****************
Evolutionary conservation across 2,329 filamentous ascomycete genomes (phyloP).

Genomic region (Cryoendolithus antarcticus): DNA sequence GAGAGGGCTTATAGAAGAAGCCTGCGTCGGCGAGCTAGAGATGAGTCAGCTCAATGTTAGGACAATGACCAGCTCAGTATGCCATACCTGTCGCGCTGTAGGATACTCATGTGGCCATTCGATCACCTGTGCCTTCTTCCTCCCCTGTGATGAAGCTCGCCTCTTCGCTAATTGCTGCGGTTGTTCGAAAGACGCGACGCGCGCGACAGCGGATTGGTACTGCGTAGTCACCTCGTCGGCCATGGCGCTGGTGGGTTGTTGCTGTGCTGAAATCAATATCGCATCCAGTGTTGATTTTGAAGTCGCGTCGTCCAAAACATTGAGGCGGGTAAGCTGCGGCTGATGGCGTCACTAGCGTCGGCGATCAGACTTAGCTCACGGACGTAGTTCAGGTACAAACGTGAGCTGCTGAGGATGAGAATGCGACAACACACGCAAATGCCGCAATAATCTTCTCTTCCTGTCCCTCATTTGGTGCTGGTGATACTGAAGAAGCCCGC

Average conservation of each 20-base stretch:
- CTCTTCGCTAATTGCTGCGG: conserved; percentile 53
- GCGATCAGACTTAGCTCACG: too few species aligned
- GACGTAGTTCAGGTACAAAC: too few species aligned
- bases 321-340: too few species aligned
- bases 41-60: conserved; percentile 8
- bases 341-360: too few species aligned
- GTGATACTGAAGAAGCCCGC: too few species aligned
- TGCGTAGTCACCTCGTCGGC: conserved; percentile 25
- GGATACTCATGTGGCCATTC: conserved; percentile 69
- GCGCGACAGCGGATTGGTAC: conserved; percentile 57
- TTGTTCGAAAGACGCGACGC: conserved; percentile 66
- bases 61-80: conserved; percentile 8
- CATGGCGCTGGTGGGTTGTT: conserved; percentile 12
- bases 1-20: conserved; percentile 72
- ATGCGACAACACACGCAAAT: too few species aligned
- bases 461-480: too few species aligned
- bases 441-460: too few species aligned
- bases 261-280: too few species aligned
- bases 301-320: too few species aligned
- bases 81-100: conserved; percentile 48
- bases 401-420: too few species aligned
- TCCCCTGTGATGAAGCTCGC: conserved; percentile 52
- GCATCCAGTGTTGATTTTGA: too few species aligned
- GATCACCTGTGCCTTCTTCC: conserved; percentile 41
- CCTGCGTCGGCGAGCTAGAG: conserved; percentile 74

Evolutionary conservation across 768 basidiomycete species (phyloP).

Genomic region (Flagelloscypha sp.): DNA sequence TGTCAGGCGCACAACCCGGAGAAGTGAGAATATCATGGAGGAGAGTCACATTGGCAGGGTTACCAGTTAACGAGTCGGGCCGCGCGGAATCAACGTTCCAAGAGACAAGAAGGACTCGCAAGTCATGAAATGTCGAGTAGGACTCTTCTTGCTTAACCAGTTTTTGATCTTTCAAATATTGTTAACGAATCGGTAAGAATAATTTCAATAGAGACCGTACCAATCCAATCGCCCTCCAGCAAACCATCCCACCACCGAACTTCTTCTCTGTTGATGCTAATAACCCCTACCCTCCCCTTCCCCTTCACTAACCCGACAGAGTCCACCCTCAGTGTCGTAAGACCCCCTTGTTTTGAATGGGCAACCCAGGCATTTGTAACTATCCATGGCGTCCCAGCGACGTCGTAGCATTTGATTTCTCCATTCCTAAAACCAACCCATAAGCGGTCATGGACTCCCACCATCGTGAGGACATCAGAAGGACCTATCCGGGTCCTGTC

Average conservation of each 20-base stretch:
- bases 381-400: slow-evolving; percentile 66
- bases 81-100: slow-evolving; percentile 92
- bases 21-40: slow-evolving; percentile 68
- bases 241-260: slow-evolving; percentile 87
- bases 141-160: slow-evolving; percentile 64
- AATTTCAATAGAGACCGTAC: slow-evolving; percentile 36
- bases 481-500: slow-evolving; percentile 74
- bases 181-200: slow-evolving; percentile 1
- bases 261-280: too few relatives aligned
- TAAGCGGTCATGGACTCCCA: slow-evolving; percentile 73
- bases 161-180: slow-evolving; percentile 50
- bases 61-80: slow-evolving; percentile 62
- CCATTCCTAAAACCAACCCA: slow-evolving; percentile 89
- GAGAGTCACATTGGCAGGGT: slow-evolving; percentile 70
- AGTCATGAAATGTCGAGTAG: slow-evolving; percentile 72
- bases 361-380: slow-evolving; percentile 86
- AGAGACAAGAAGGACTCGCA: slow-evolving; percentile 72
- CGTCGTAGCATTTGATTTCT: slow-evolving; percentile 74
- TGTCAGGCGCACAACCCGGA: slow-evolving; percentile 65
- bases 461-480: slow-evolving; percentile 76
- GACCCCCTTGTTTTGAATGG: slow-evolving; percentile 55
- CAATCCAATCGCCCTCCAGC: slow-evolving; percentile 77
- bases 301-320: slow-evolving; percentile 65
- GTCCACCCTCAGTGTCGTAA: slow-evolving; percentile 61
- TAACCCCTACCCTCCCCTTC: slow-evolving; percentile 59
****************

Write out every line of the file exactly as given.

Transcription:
Evolutionary conservation across 2,329 filamentous ascomycete genomes (phyloP).

Genomic region (Cryoendolithus antarcticus): DNA sequence GAGAGGGCTTATAGAAGAAGCCTGCGTCGGCGAGCTAGAGATGAGTCAGCTCAATGTTAGGACAATGACCAGCTCAGTATGCCATACCTGTCGCGCTGTAGGATACTCATGTGGCCATTCGATCACCTGTGCCTTCTTCCTCCCCTGTGATGAAGCTCGCCTCTTCGCTAATTGCTGCGGTTGTTCGAAAGACGCGACGCGCGCGACAGCGGATTGGTACTGCGTAGTCACCTCGTCGGCCATGGCGCTGGTGGGTTGTTGCTGTGCTGAAATCAATATCGCATCCAGTGTTGATTTTGAAGTCGCGTCGTCCAAAACATTGAGGCGGGTAAGCTGCGGCTGATGGCGTCACTAGCGTCGGCGATCAGACTTAGCTCACGGACGTAGTTCAGGTACAAACGTGAGCTGCTGAGGATGAGAATGCGACAACACACGCAAATGCCGCAATAATCTTCTCTTCCTGTCCCTCATTTGGTGCTGGTGATACTGAAGAAGCCCGC

Average conservation of each 20-base stretch:
- CTCTTCGCTAATTGCTGCGG: conserved; percentile 53
- GCGATCAGACTTAGCTCACG: too few species aligned
- GACGTAGTTCAGGTACAAAC: too few species aligned
- bases 321-340: too few species aligned
- bases 41-60: conserved; percentile 8
- bases 341-360: too few species aligned
- GTGATACTGAAGAAGCCCGC: too few species aligned
- TGCGTAGTCACCTCGTCGGC: conserved; percentile 25
- GGATACTCATGTGGCCATTC: conserved; percentile 69
- GCGCGACAGCGGATTGGTAC: conserved; percentile 57
- TTGTTCGAAAGACGCGACGC: conserved; percentile 66
- bases 61-80: conserved; percentile 8
- CATGGCGCTGGTGGGTTGTT: conserved; percentile 12
- bases 1-20: conserved; percentile 72
- ATGCGACAACACACGCAAAT: too few species aligned
- bases 461-480: too few species aligned
- bases 441-460: too few species aligned
- bases 261-280: too few species aligned
- bases 301-320: too few species aligned
- bases 81-100: conserved; percentile 48
- bases 401-420: too few species aligned
- TCCCCTGTGATGAAGCTCGC: conserved; percentile 52
- GCATCCAGTGTTGATTTTGA: too few species aligned
- GATCACCTGTGCCTTCTTCC: conserved; percentile 41
- CCTGCGTCGGCGAGCTAGAG: conserved; percentile 74

Evolutionary conservation across 768 basidiomycete species (phyloP).

Genomic region (Flagelloscypha sp.): DNA sequence TGTCAGGCGCACAACCCGGAGAAGTGAGAATATCATGGAGGAGAGTCACATTGGCAGGGTTACCAGTTAACGAGTCGGGCCGCGCGGAATCAACGTTCCAAGAGACAAGAAGGACTCGCAAGTCATGAAATGTCGAGTAGGACTCTTCTTGCTTAACCAGTTTTTGATCTTTCAAATATTGTTAACGAATCGGTAAGAATAATTTCAATAGAGACCGTACCAATCCAATCGCCCTCCAGCAAACCATCCCACCACCGAACTTCTTCTCTGTTGATGCTAATAACCCCTACCCTCCCCTTCCCCTTCACTAACCCGACAGAGTCCACCCTCAGTGTCGTAAGACCCCCTTGTTTTGAATGGGCAACCCAGGCATTTGTAACTATCCATGGCGTCCCAGCGACGTCGTAGCATTTGATTTCTCCATTCCTAAAACCAACCCATAAGCGGTCATGGACTCCCACCATCGTGAGGACATCAGAAGGACCTATCCGGGTCCTGTC

Average conservation of each 20-base stretch:
- bases 381-400: slow-evolving; percentile 66
- bases 81-100: slow-evolving; percentile 92
- bases 21-40: slow-evolving; percentile 68
- bases 241-260: slow-evolving; percentile 87
- bases 141-160: slow-evolving; percentile 64
- AATTTCAATAGAGACCGTAC: slow-evolving; percentile 36
- bases 481-500: slow-evolving; percentile 74
- bases 181-200: slow-evolving; percentile 1
- bases 261-280: too few relatives aligned
- TAAGCGGTCATGGACTCCCA: slow-evolving; percentile 73
- bases 161-180: slow-evolving; percentile 50
- bases 61-80: slow-evolving; percentile 62
- CCATTCCTAAAACCAACCCA: slow-evolving; percentile 89
- GAGAGTCACATTGGCAGGGT: slow-evolving; percentile 70
- AGTCATGAAATGTCGAGTAG: slow-evolving; percentile 72
- bases 361-380: slow-evolving; percentile 86
- AGAGACAAGAAGGACTCGCA: slow-evolving; percentile 72
- CGTCGTAGCATTTGATTTCT: slow-evolving; percentile 74
- TGTCAGGCGCACAACCCGGA: slow-evolving; percentile 65
- bases 461-480: slow-evolving; percentile 76
- GACCCCCTTGTTTTGAATGG: slow-evolving; percentile 55
- CAATCCAATCGCCCTCCAGC: slow-evolving; percentile 77
- bases 301-320: slow-evolving; percentile 65
- GTCCACCCTCAGTGTCGTAA: slow-evolving; percentile 61
- TAACCCCTACCCTCCCCTTC: slow-evolving; percentile 59